Shaving doesn't come cheap; combine creams and expensive materials, and a month of decent shaving quickly becomes a substantial expense. Because shaving takes just as big a chunk out of your budget as it does your beard, choosing the best possible razor is especially important. Ultimately, the choice boils down to your needs and preferences, but knowing what to look for is the first step to snagging a beard-busting blade.
Cartridge-based razors dominate the market, often relying on an ever-increasing number of blades to catch your attention. Don't get caught up in these blade battles; after about three blades, there's little difference in the closeness of the shave. Focus instead on the quality of the blades themselves -- seek high-grade, precision-milled steel for the smoothest shave. Lubricating strips on the cartridge also contribute to a comfortable shave. Razors with super-hydrophilic self-lubricating strips -- or those that produce a slick gel on contact with water, negating the need for shaving cream -- cut down on friction in a big way.
Keep Safety in Mind
Although they may look intimidating and pose a slightly steeper initial investment, safety razors actually cost substantially less than their cartridge-based brethren in the long run -- you can score 100 double-edged razors to use with a permanent safety razor handle for less than the cost of five or six modern cartridges. Additionally, safety razors offer a quicker and closer shave than cartridge razors, as well as greater durability. Although the size of the handle ultimately boils down to preference, long-handled straight razors typically offer better control and comfort.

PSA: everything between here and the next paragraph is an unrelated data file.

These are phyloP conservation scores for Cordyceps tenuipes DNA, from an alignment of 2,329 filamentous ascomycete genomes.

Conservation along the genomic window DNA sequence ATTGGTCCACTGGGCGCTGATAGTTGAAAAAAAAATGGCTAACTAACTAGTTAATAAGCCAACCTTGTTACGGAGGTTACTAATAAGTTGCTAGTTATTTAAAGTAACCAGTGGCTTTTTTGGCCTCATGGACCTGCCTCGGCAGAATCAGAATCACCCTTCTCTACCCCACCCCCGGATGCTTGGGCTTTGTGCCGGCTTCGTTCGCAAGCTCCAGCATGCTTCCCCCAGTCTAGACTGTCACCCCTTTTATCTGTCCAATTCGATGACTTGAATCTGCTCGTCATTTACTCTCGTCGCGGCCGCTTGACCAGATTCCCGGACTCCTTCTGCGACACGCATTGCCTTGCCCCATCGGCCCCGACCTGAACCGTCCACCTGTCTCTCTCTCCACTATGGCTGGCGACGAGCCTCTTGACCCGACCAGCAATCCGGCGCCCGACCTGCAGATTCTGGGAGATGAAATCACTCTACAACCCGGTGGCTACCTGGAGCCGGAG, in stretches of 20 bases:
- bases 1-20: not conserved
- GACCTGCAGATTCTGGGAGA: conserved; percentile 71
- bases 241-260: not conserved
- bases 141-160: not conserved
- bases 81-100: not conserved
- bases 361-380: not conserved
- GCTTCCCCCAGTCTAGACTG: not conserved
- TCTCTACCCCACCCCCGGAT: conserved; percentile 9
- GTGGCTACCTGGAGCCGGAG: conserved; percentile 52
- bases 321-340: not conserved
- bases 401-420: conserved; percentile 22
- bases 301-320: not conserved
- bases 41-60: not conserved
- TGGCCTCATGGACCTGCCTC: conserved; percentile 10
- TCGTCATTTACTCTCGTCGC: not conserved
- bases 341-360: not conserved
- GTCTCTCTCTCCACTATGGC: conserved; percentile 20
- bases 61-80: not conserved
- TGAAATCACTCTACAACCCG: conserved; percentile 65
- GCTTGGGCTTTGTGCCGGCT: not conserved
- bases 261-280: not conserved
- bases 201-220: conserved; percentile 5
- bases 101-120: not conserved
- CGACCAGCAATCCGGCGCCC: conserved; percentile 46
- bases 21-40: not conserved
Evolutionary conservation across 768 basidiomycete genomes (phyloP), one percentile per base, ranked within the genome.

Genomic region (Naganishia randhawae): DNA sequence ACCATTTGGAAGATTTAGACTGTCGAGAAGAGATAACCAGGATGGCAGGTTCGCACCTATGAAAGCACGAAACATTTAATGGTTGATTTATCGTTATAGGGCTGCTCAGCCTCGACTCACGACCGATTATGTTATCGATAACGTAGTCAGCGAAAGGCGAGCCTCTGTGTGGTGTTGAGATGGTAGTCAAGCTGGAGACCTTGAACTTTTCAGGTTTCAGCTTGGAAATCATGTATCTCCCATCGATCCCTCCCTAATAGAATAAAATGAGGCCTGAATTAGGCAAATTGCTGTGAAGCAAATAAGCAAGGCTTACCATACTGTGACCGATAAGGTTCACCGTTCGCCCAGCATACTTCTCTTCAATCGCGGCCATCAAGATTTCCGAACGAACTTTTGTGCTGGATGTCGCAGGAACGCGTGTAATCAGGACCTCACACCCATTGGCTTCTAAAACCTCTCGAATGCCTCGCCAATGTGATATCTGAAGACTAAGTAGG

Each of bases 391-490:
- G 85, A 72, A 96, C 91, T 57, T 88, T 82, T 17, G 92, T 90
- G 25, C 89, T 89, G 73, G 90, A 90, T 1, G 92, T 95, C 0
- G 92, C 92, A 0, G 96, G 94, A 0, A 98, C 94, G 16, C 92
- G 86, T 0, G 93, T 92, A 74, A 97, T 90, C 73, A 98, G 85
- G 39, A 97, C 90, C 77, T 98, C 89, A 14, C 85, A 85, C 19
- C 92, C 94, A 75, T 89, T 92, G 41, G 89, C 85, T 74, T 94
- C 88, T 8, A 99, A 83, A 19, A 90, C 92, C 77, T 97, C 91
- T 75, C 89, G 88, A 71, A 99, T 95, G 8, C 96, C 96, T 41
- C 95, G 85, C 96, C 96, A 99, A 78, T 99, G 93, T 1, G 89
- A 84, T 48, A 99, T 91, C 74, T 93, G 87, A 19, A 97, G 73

If you're willing to go even more old-school than safety razors, the straight razor takes more time to learn, more time to shave and more time to maintain than other razors, but it can't be beat in terms of closeness. Although the initial investment is higher than any other type of razor, a well-maintained straight razor can last for years and years. Seek a razor with a bit of durable heft and a handle that naturally fits the curve of your hand, offering you greater safety and more precise control of your shave. For the sharpest blade, look for pure stainless steel, carbon steel or surgical-grade steel.
Although the best razor is simply the razor that's best for you, professional reviews can help set you on the right track. "Forbes" magazine places the five-bladed, self-lubricating Hyperglide from King of Shaves at the top of the cartridge-razor heap. Gizmodo recommends the Merkur Long-Handled Safety Razor paired with Personna Double-Edged Razor Blades for what it dubs “a brilliant shave.” For the sharpest and closest straight-razor shave, the razor retailers at A Penny Shaved tout models from Luxor, Giesen and Forsthof and -- if you're willing to shell out a few hundred dollars -- luxury razors from Thiers-Issard.
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